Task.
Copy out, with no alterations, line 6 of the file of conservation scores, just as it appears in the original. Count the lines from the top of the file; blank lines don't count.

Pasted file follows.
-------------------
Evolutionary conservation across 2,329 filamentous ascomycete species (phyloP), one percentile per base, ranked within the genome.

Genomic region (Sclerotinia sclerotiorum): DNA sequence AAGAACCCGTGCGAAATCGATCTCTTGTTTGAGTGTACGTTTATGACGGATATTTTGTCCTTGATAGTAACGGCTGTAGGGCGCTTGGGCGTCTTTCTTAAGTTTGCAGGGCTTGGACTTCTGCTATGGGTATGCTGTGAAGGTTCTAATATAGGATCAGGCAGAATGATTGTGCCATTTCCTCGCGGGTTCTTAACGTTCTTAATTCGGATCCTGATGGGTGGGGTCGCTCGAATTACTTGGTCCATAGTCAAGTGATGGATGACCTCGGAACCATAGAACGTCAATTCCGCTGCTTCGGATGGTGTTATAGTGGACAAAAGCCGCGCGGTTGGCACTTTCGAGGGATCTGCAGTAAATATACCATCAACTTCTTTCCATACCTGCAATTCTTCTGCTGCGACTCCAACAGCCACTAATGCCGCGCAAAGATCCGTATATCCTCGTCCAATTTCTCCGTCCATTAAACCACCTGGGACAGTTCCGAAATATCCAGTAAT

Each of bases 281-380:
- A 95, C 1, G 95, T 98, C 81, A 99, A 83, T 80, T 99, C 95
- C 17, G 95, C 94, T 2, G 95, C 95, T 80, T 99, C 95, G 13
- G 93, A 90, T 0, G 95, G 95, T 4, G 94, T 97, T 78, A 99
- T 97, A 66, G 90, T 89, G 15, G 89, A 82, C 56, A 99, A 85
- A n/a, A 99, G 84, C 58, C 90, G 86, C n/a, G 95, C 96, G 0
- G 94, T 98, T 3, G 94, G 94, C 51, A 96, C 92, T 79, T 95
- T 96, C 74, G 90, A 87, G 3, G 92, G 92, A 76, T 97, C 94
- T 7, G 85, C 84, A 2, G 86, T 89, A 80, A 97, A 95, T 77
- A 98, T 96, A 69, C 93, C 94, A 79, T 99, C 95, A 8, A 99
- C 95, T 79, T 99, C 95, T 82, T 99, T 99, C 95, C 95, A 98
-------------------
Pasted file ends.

- G 93, A 90, T 0, G 95, G 95, T 4, G 94, T 97, T 78, A 99